Reasoning on Presumed Plan : Wilson Ramos in 2011-2013 put up good offensive numbers when in the lineup. They may not be that impressive in comparison to the league as a whole, but in comparison to other catchers they put Wilson in the #5-#10 range. It's that talent, particularly the 20+ home run power, that the Nats want to keep in the line-up. Wilson is still on the right side of 30 (will turn 28 next August), and is cheap and won't be a free agent for 2 more seasons. Wilson's defense is debated but it's certainly not terrible. He's decent behind the dish, and has got a good enough arm to throw guys out. His biggest issue is the hot stat for 2014 "pitch framing" but even though he's below average he's not close to the worst in the league.
Lobaton makes a good back-up for Ramos. He's slightly better defensively with better pitch framing skills being his biggest draw. He bats both, but is better from the left side. He's played 235 games in the last 3 years, so he's able to play a lot of games and it not be an issue for him. He's cheap, not being a free agent until after 2017, and he'll be 30 next season which isn't an age you'd expect a break-down of skills, even for a demanding position like catcher.
As for any other internal options. Jhonatan "Don't call me Johnathon" Solano finally hit a bit in AAA but showed nothing in the majors and at 29 next season is too old to be any sort of prospect. Sandy Leon is still kind of young, but hasn't hit in the minors yet (relying on patience to get the OPS up) and is more of a defensive presence. The Nats have an intriguing catcher prospect or two (kieBOOM!) but they are in the lower minors and not ready to make an impact, even as a back-up.
Problems with Presumed Plan : Going with Wilson Ramos is iffy. The guy eeked out a half-season last year and that was the most he had played since 2011. You can't expect more than 100 games from the guy and you have to accept the real possibility the guy misses 2/3rds of the season. These injuries have a ripple effect on the line-up where Lobaton, a lesser bat, is forced into every day service and a complete black hole of a hitter like Solano or Leon kills the 8th spot in the order every 4 or 5 days.
Of course that's assuming Ramos' hitting holds up. His offense took a bit nosedive this year as his power dropped down to the lowest levels of his career and he's stopped taking any sort of walk. Scale up the homers to 140 games and it's 17-18 where he hit 16 in just 78 games in 2012. Eventually injuries do take their tole and at a spot like catcher those nicks and dings can be magnified. If the power goes the Nats are left with a .270 singles hitter. A SLOW .270 singles hitter which means they can expect a lot of double playes (his 17 this year were good enough for 13th in the league despite playing only 88 games)
As for Lobaton it seems likely that the average 2012 season he put up for Tampa was the peak of his career. Nothing else that he has done in the majors suggest a good hitter of any sort and he's at an age where things may not collapse, but they are probably trending down.
My take : What can you do? There is one good catcher on the FA market this year in Russell Martin. He can hit and he can field. He's going to cost someone alot with a contract that'll extend right through his decline years. After that it's Geovany Soto (ok hitter, bad defender) or taking an flyer on Nick Hundley (a couple bad offensive years, good defender). In other words there isn't an easily available better option than Wilson Ramos. There also isn't a cheaper younger FA back-up you like more than Lobaton unless you are trying to find a pitch framing star. The Nats are basically stuck with what they have unless they want to trade.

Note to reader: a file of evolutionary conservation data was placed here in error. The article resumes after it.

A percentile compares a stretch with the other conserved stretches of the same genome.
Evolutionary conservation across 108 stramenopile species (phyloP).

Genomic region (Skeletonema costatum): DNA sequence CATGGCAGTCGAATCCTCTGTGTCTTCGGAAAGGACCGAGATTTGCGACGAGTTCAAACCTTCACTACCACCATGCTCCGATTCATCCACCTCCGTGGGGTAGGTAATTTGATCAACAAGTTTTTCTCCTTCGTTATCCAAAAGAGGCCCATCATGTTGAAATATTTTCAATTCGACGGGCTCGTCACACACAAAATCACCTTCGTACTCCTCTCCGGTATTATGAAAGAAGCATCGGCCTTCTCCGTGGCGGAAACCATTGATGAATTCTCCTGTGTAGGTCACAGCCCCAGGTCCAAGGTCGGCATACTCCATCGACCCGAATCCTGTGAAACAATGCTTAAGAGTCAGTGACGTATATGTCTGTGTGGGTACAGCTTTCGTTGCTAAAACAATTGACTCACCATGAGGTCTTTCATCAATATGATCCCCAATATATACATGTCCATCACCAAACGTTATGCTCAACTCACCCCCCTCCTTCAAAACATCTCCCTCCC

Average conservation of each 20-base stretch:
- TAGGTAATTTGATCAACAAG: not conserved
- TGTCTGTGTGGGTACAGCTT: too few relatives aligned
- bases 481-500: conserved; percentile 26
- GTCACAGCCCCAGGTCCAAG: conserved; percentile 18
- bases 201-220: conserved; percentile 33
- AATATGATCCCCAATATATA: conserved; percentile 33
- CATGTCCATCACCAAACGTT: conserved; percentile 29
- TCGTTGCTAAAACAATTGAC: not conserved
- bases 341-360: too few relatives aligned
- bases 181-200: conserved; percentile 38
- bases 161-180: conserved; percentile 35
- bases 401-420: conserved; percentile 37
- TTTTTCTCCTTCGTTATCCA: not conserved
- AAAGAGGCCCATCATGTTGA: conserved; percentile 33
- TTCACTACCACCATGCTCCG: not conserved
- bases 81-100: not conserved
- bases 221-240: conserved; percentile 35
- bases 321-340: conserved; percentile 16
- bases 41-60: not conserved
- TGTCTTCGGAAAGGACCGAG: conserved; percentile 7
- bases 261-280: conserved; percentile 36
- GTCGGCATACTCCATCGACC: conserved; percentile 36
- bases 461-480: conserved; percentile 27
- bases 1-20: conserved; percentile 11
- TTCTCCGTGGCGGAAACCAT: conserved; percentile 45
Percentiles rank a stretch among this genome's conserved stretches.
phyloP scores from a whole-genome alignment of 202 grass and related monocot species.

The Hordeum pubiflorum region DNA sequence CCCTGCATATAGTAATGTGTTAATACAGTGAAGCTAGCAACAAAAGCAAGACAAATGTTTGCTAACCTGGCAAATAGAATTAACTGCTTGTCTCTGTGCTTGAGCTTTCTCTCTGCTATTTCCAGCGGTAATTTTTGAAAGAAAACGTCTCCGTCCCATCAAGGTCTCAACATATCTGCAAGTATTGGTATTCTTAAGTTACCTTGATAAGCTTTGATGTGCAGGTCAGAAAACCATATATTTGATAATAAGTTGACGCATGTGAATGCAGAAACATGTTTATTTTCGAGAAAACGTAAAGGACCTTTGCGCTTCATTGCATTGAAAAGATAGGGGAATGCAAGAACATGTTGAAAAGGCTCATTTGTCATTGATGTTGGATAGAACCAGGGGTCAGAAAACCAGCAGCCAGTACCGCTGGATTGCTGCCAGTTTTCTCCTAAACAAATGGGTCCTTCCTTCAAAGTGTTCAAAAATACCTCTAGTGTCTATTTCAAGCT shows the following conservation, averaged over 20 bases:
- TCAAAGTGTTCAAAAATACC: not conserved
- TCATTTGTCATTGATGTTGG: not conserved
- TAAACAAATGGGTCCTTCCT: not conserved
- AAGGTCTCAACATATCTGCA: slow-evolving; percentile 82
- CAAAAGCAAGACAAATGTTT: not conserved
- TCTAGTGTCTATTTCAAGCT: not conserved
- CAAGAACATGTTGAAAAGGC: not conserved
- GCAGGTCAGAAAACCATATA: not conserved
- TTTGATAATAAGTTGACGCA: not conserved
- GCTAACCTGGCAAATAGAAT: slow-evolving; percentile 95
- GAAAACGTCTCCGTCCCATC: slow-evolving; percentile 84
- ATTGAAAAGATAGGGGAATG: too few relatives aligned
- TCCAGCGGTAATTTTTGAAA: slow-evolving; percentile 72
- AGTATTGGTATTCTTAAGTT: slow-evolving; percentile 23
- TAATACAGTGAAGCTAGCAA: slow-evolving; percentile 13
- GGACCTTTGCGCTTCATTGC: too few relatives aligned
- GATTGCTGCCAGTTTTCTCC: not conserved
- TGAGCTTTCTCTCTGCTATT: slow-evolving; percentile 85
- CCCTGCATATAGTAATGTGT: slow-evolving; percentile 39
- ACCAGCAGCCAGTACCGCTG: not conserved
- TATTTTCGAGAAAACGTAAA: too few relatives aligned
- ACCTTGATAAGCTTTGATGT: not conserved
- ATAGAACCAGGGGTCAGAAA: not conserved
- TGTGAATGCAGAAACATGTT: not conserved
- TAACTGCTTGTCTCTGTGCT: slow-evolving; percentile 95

What they have isn't terrible, though. You can still hold out hope for Ramos, at least for one more year. It's quite possible his bad year overall was because of not being 88-game ready thanks to all those recent injuries. He really tanked in Sept (.203 / .221 / .297) but was hitting as well as .292 / .329 / .438 deep into August. I'd expect next year he can give you a decent 100 games. Of course the Nats want him to play 120-130 so there may be another late-season swoon on the way but I'd take a good hitting catcher for 5/6ths of the season. Lobaton may be on the downside of his career now, but I'd expect a mild bounce back from last year's performance if someone can get him to just pay a bit more attention to getting on base.
Ramos and Lobaton and pray for health. Not great, but probably better than more than half the league.
Outside the Box Suggestion :
Ramos' trade value is shot so trading for a good player in return and then signing Martin is not an option. And good catchers are an even rarer commodity so a straight up catcher deal for a decent catcher is again not going to happen. Even looking at it a round about way - say trading from a Nats strength like the rotation, it would be tough to find a decent catcher that could get dealt. Posey won't. Gomes and Mesoraco are too cheap to deal even for a good pitcher. After that you get into guys you shrug at. Probably better, but probably not that much better than healthy Ramos.
An interesting possibility could be Lucroy who's got two more years before FA probably takes him away from Milwaukee. That's the kind of contract the Nats like. But to get him would probably take more than a good pitcher (like Wisconsin native ZNN) because of the impending FA. Would you be willing to give up say ZNN and Cole for Lucroy? I don't think so.
You're best bet for an outside the box idea then is trying to deal him straight up for another catching prospect that hasn't panned out yet. A challenge deal of sorts. The two best bets there are Hank Conger (Chris Iannetta is the #1 there) or Tony Sanchez if Russell Martin returns to the Pirates. Not a great plan I know but unless you are insane and think Bryce can move back to catcher, it's the best I got.